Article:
Conversations and identity

I had a long day today. I traveled for longer than I usually do, but the end result was that I got back to Graz. Little confusion was involved, so we don’t have to rehash all the hours of connections and transportation.

I have a theory. I think that Satan likes to attack when we’re not prepared. That’s just good battle strategy, right? I rarely think about the things that happen to me as a Satanic attack, but there are some days when anxiety strikes while I’m shaving a week off of my legs. Not because I’m holding a razor but… well, now that I think about it, I’m not sure why.

The thing about counseling that is so wonderful is that counselors can offer you habits. They don’t fix you or offer you a DIY kit to fix yourself. They just give you the habits you need to cope. My counselor emphasized curiosity. “When you feel that, just take a step back and be curious about it. Ask it questions.”

So, I ask my anxiety questions.

Hey there, anxious feelings.

Hi, Ashley.

Can I just ask you where you came from? Because I just got back from a really nice trip to France.

Yeah, we heard about that.

And now I’m done with all the trains, buses, trams, and planes, so I would think you could calm down now. Are we tired or something? Is it my messy desk? Is it the laundry? Is it the to-do list? Because you know we have a lot of time for that.

Hmmm, nah. None of those.

Is it that you feel like now you don’t have any structure and will thus not do anything for the rest of the week? Because we can remedy that. We can make a schedule.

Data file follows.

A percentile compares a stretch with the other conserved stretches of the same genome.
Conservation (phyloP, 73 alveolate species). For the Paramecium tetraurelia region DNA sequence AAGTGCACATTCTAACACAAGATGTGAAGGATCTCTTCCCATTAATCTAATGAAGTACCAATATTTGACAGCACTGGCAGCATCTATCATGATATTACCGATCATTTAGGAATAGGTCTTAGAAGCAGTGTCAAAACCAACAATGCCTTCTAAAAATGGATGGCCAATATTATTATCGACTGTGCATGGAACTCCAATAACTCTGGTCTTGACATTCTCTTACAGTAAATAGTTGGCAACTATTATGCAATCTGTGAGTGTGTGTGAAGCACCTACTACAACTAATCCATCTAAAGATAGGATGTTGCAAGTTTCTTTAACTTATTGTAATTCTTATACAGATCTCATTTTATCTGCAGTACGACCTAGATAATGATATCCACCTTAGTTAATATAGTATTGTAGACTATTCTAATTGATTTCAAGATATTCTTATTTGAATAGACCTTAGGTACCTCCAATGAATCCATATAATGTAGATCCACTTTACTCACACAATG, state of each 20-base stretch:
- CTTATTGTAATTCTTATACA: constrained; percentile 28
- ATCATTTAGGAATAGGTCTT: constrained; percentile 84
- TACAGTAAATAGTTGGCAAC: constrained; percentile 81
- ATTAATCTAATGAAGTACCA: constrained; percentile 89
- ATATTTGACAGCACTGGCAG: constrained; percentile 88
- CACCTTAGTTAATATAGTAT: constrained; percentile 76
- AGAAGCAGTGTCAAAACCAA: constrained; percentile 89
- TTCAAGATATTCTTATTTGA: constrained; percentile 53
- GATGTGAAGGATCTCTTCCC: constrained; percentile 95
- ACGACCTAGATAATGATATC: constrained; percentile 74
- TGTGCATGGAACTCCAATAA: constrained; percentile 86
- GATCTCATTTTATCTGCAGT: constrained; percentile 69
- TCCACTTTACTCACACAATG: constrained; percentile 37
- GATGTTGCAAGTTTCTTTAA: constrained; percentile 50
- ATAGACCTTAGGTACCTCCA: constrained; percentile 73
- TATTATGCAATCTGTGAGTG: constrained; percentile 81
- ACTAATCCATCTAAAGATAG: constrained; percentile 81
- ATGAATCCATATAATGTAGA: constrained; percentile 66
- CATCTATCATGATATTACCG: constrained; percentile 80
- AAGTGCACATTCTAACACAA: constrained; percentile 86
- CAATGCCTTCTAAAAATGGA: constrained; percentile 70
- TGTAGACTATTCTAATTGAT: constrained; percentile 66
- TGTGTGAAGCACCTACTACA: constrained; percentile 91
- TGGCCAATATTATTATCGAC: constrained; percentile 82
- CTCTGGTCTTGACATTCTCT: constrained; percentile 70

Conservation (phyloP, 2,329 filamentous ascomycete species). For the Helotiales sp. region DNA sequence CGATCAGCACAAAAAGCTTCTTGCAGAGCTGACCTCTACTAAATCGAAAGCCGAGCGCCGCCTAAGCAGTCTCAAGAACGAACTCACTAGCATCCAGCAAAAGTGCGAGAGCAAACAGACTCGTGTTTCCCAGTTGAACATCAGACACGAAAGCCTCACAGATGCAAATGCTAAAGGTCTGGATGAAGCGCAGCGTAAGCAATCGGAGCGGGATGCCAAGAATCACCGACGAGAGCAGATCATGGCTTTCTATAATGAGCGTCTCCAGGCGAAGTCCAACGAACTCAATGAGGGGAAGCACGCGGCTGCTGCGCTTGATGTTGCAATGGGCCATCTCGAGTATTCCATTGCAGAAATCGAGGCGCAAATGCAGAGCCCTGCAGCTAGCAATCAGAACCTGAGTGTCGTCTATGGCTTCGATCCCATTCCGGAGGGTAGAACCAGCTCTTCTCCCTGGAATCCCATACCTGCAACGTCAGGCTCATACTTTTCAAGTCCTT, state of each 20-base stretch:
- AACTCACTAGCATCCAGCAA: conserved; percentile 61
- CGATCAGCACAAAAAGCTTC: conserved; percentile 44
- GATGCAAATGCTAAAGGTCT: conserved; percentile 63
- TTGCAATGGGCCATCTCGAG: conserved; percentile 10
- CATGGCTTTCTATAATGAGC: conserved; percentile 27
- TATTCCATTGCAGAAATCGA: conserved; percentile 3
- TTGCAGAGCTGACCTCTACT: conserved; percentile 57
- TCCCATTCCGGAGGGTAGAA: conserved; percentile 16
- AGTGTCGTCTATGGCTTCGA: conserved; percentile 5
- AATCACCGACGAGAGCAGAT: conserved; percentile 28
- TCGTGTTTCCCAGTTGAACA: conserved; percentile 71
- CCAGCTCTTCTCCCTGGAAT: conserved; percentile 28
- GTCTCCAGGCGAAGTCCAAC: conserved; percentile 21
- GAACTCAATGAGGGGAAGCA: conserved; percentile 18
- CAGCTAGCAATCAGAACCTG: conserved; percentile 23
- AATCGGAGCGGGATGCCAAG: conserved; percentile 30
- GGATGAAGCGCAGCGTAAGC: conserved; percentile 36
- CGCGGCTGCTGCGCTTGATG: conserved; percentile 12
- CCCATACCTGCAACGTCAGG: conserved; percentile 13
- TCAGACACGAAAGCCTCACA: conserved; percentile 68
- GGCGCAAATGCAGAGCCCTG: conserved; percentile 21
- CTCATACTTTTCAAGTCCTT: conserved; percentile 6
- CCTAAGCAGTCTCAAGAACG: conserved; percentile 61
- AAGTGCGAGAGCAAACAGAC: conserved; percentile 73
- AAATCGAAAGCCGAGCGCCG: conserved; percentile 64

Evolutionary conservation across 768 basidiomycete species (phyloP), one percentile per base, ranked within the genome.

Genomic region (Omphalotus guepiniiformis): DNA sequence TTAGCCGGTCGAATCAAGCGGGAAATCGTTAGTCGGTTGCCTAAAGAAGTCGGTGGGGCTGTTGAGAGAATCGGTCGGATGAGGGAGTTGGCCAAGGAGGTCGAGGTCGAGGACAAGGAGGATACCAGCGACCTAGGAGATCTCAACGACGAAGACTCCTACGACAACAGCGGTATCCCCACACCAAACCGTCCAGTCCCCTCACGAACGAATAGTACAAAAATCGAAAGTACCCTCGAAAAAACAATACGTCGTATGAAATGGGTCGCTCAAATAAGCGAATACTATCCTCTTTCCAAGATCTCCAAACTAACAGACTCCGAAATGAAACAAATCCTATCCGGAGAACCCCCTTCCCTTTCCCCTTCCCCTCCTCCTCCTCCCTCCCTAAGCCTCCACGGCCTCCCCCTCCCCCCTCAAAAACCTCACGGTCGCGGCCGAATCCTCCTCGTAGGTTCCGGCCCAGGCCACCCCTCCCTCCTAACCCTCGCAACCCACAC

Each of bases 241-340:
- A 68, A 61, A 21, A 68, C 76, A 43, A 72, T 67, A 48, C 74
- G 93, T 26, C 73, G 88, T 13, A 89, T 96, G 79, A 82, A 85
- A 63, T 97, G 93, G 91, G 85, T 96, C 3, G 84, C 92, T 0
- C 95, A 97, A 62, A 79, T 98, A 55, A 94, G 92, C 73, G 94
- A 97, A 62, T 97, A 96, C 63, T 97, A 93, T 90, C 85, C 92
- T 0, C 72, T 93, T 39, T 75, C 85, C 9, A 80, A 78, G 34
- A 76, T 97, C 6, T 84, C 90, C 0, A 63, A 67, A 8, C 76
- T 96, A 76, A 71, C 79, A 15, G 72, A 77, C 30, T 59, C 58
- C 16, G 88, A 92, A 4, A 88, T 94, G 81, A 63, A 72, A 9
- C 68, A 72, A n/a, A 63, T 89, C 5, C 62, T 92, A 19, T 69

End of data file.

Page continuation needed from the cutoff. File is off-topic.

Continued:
This is how it goes sometimes. Today, I don’t really have a legitimate (or pseudo-legitimate) reason to be anxious. I really don’t. I have the entire rest of the week plus Monday to get homework, laundry, and planning done. And if I don’t finish everything, it’s not that big of a deal. I think Satan knew that I spent a short amount of time sleeping then a long amount of time going, so he decided to just slip in some knots into my stomach and racing thoughts about absolutely nothing.

You know what? I’m not falling for it. My God has always been the best at reminding me about the important things and helping me recover when I’ve forgotten something important. He also stands by me when I show anxiety the door, saying, “Thanks for letting me help you with this.”

And my identity isn’t based in the checkmarks on my list, the neatness of my living space, or my ability to keep a handle on my life at all. In fact, it’s the opposite. I am confident in me because my identity is that I’m worthy. Jesus considered me worthy of sacrificing everything, so that’s who I am. I’m not a doer or a planner or a major success story. I’m His, and He is mine.

It’s hard to feel anxious after speaking that kind of truth over yourself and actually believing it.

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